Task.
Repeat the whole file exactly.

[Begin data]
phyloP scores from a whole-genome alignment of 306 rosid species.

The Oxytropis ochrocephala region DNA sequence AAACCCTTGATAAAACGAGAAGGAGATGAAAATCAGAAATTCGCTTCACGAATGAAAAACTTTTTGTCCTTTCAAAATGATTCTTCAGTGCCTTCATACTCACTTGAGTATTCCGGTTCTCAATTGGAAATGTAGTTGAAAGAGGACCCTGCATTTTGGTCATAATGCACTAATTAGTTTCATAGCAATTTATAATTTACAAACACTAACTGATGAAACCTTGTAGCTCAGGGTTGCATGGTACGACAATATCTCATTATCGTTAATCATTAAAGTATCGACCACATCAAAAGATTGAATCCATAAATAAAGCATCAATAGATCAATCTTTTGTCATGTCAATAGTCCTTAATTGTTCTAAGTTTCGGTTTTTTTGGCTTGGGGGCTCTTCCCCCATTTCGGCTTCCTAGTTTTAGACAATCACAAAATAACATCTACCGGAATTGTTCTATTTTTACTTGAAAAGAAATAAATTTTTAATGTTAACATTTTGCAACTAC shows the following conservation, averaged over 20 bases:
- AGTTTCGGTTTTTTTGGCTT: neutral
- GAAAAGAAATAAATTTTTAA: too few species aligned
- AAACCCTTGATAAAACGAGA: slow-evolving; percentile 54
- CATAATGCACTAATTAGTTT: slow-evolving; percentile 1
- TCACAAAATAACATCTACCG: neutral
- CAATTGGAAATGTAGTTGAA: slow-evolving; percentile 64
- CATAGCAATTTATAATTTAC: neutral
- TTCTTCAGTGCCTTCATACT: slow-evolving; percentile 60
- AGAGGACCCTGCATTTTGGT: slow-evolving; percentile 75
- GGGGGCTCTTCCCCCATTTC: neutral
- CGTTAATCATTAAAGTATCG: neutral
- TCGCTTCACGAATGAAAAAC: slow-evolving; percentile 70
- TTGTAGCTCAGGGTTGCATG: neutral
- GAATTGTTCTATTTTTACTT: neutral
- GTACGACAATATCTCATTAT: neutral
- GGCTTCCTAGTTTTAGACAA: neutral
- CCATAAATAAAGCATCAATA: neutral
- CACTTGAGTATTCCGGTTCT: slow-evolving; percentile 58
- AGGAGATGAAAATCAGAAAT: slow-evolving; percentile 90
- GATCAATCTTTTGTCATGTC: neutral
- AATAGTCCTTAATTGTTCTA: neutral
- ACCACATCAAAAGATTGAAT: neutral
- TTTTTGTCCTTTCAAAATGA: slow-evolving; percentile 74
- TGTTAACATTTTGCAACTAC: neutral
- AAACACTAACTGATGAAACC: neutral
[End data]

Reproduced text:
phyloP scores from a whole-genome alignment of 306 rosid species.

The Oxytropis ochrocephala region DNA sequence AAACCCTTGATAAAACGAGAAGGAGATGAAAATCAGAAATTCGCTTCACGAATGAAAAACTTTTTGTCCTTTCAAAATGATTCTTCAGTGCCTTCATACTCACTTGAGTATTCCGGTTCTCAATTGGAAATGTAGTTGAAAGAGGACCCTGCATTTTGGTCATAATGCACTAATTAGTTTCATAGCAATTTATAATTTACAAACACTAACTGATGAAACCTTGTAGCTCAGGGTTGCATGGTACGACAATATCTCATTATCGTTAATCATTAAAGTATCGACCACATCAAAAGATTGAATCCATAAATAAAGCATCAATAGATCAATCTTTTGTCATGTCAATAGTCCTTAATTGTTCTAAGTTTCGGTTTTTTTGGCTTGGGGGCTCTTCCCCCATTTCGGCTTCCTAGTTTTAGACAATCACAAAATAACATCTACCGGAATTGTTCTATTTTTACTTGAAAAGAAATAAATTTTTAATGTTAACATTTTGCAACTAC shows the following conservation, averaged over 20 bases:
- AGTTTCGGTTTTTTTGGCTT: neutral
- GAAAAGAAATAAATTTTTAA: too few species aligned
- AAACCCTTGATAAAACGAGA: slow-evolving; percentile 54
- CATAATGCACTAATTAGTTT: slow-evolving; percentile 1
- TCACAAAATAACATCTACCG: neutral
- CAATTGGAAATGTAGTTGAA: slow-evolving; percentile 64
- CATAGCAATTTATAATTTAC: neutral
- TTCTTCAGTGCCTTCATACT: slow-evolving; percentile 60
- AGAGGACCCTGCATTTTGGT: slow-evolving; percentile 75
- GGGGGCTCTTCCCCCATTTC: neutral
- CGTTAATCATTAAAGTATCG: neutral
- TCGCTTCACGAATGAAAAAC: slow-evolving; percentile 70
- TTGTAGCTCAGGGTTGCATG: neutral
- GAATTGTTCTATTTTTACTT: neutral
- GTACGACAATATCTCATTAT: neutral
- GGCTTCCTAGTTTTAGACAA: neutral
- CCATAAATAAAGCATCAATA: neutral
- CACTTGAGTATTCCGGTTCT: slow-evolving; percentile 58
- AGGAGATGAAAATCAGAAAT: slow-evolving; percentile 90
- GATCAATCTTTTGTCATGTC: neutral
- AATAGTCCTTAATTGTTCTA: neutral
- ACCACATCAAAAGATTGAAT: neutral
- TTTTTGTCCTTTCAAAATGA: slow-evolving; percentile 74
- TGTTAACATTTTGCAACTAC: neutral
- AAACACTAACTGATGAAACC: neutral